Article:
How to build a brand.

Probably one of the most overlooked, yet most important elements of building an e-commerce, service, product based, or any business for that matter, is crafting a brand persona.

Many people outside of advertising and marketing still hold the notion that a brand is not much more than a logo and how your website looks to visitors. A brand is in fact so, so much more than that. To make a comparison, if a brand is a person, the visual elements of a brand (logo, font style, website design, photography style, etc.) would be the equivalent of how the person looked and dressed.

However, we all know good looking people sometimes can have the WORST personality, thats where the persona of the brand comes into play. The persona of the brand is usually the part of the brand that is overlooked, ignored and for most companies, never defined and developed. But, as we have all learned over time, personality and attitude are the MOST important aspects and attributes of any person.

There are many reasons someone may choose to purchase from you vs. your competitor. It could be price, quality, or convenience, but many times, especially with all else being equal, people buy into your brand. They buy into the reasons you are doing what you are doing. Your reasons for existing and what gets you out of bed in the morning. This moves above and beyond the obvious answer of making a profit and generating leafs. A profit is just the result of your business activities and decisions. It’s the ride that counts, the process that helps you to define not only who you are as a business, but WHY you’re doing it. What makes you different? Below are some useful frameworks for working all of it out, ways to help thinking like a brand specialist, I hope it helps you in some small way, or, if you ever need any help, myself and my company are always just a phone call or an email away. (www.mediaraft.co.uk)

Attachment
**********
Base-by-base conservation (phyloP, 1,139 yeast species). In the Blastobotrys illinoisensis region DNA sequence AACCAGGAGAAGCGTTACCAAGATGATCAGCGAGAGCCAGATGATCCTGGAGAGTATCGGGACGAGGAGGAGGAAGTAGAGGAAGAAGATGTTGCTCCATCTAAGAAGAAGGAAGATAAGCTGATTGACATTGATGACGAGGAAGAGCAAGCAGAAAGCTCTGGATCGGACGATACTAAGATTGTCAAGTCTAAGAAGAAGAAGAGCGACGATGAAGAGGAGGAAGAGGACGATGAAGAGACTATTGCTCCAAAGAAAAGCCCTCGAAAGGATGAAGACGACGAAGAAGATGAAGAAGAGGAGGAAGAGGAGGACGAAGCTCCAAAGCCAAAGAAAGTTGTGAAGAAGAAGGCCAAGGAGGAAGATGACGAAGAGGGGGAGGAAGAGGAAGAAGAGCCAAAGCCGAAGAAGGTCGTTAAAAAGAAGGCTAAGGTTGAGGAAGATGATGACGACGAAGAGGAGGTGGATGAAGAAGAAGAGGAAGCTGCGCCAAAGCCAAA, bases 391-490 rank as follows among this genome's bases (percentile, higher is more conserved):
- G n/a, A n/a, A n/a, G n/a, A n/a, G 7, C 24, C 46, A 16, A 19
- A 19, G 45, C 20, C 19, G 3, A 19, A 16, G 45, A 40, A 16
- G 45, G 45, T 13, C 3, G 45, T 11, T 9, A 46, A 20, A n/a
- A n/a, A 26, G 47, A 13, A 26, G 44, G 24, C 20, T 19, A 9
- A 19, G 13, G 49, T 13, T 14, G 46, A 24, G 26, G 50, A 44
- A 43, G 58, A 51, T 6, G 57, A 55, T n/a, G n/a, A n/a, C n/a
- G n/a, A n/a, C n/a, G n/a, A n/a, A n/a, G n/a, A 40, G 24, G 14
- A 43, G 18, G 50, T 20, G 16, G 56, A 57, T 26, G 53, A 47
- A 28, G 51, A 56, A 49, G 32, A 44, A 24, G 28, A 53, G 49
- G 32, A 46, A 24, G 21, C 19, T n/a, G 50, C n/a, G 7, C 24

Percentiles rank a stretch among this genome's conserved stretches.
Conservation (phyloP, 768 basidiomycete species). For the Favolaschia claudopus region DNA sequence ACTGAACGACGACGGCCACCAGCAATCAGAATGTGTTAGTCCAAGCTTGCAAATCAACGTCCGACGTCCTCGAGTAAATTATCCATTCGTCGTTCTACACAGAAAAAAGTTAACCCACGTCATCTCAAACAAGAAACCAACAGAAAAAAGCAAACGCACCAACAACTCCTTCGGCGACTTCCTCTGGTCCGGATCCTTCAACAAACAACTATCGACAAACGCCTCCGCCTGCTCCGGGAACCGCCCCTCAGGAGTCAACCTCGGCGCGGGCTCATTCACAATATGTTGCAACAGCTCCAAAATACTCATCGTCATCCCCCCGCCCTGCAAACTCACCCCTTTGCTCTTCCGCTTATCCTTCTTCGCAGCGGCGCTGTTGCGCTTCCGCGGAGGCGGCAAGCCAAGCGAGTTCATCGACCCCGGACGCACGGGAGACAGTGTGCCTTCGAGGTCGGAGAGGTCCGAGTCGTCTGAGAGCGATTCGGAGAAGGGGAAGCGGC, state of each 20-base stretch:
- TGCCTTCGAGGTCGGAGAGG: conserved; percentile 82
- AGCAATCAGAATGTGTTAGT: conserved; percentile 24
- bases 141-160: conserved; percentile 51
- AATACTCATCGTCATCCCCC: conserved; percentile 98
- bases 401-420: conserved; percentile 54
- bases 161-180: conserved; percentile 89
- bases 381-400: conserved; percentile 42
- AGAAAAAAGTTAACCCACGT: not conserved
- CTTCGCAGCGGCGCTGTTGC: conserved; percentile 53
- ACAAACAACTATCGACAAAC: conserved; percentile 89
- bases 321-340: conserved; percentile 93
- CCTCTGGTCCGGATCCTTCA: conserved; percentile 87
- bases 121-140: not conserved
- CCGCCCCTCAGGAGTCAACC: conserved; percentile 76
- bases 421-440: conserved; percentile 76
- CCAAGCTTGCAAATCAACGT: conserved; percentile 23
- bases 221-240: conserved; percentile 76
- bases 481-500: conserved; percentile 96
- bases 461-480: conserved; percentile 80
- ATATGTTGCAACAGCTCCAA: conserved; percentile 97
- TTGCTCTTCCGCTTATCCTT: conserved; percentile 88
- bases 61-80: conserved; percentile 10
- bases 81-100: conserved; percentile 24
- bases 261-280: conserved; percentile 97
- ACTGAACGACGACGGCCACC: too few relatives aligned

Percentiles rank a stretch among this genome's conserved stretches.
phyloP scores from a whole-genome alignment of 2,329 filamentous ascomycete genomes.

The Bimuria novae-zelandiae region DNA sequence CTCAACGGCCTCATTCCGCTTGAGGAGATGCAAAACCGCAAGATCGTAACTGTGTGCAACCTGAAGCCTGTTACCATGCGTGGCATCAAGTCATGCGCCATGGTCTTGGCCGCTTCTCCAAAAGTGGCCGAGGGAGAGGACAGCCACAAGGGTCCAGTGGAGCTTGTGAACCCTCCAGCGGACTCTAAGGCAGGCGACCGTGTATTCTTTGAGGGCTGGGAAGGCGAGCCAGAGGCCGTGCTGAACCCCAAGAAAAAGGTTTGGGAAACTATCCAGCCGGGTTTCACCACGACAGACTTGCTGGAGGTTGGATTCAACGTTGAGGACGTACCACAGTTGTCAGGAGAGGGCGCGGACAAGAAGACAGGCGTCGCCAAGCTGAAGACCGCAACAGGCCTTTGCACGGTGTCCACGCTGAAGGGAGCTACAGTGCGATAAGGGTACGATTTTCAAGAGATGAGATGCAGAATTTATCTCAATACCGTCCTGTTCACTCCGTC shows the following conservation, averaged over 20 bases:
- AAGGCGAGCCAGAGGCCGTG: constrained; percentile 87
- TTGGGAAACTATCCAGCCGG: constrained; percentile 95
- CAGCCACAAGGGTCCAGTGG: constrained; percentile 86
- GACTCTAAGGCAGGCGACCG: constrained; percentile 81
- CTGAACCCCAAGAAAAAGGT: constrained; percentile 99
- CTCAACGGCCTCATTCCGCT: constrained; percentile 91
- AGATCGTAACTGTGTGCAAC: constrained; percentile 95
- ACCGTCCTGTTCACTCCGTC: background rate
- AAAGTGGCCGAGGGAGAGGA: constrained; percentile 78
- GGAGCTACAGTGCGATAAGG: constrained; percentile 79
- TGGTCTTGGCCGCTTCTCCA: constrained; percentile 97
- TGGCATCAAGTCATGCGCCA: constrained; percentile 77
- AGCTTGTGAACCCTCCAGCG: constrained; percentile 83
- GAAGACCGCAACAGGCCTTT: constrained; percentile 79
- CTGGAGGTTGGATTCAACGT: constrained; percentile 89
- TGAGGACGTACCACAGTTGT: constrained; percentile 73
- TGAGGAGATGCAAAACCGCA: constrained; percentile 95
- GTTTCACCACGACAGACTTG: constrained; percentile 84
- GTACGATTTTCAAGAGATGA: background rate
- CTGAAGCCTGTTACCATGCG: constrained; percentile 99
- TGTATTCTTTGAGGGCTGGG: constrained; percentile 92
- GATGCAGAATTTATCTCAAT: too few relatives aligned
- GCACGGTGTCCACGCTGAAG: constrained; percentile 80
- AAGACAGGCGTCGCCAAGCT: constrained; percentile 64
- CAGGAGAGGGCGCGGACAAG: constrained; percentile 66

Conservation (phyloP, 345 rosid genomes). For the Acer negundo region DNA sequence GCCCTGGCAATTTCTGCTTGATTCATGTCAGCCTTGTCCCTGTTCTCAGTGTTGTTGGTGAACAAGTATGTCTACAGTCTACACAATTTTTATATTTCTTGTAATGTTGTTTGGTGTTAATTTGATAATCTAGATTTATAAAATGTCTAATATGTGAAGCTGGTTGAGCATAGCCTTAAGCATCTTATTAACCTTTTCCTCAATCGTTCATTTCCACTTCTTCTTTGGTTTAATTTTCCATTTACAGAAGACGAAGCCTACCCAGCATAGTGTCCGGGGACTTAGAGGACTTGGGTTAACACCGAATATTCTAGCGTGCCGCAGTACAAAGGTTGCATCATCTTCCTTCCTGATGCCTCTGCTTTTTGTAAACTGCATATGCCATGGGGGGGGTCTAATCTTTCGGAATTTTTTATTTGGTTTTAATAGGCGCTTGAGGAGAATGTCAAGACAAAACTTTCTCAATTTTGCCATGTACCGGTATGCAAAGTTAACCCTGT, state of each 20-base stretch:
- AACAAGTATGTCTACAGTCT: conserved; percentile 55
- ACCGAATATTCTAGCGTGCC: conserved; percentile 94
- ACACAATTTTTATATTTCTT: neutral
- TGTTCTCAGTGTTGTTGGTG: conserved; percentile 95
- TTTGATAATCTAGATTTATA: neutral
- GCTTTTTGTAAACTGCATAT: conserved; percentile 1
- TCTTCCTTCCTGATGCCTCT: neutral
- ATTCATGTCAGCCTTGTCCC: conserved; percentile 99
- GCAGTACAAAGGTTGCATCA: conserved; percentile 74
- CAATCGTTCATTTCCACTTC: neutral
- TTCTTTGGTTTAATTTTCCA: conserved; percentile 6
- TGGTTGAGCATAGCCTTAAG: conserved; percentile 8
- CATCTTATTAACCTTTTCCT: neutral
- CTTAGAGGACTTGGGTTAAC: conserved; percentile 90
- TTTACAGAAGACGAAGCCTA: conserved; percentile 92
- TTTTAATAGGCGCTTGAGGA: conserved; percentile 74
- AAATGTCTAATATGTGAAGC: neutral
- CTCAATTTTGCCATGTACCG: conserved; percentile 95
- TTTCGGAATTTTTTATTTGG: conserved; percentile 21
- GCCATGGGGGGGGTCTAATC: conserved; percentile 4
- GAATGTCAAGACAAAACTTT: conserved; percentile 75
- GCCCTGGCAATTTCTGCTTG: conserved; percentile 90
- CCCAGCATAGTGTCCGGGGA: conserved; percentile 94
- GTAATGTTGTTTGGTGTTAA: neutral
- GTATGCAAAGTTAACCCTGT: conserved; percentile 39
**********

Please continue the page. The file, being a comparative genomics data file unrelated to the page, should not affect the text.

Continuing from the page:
Building A Brand Persona — The Various Elements

There are a few essential elements that make up a brand persona. Below I’ll go through each, one by one and provide an explanation to help keep it relevant:

1) Brand Pillars

Brand pillars are a few key words (usually 3–4) that embody what your brand is “about”. They serve as a starting point for developing your brand persona. Later, these words are used as a check against most activities of the brand, including marketing and advertising strategy, in short, they help your message stay consistent. For example, when creating your website, or an advertisement or even a conversation with your customer you do a check against your 4 pillars. Does your ad represent the essence behind those words? This is a simple tool for keeping your brand steady, unmovable and true to itself.

2) Brand Promise

A brand promise is a statement that you make to your customers which outlines the distinctive benefits that customers’ can expect with every interaction or purchase with your brand. Here’s an easy-to-use formula for writing your brand promise. (This perfect example of an equation comes from Brian Solis’s book “The End of Business As Usual”).

Brand Promise = We promise to Verb (how) + Target (who) + Outcome (what)

Don’t spend too much time worrying about this, it should always be simple and on point: Your brand promise just has to be a promise to yourself, your customers and your community that you can commit to following throughout your time running and promoting the company. Below are 2 examples of well known companies’ brand promise along with an example of them delivering on their brand promise:

Coca-Cola: “To inspire moments of optimism and uplift.”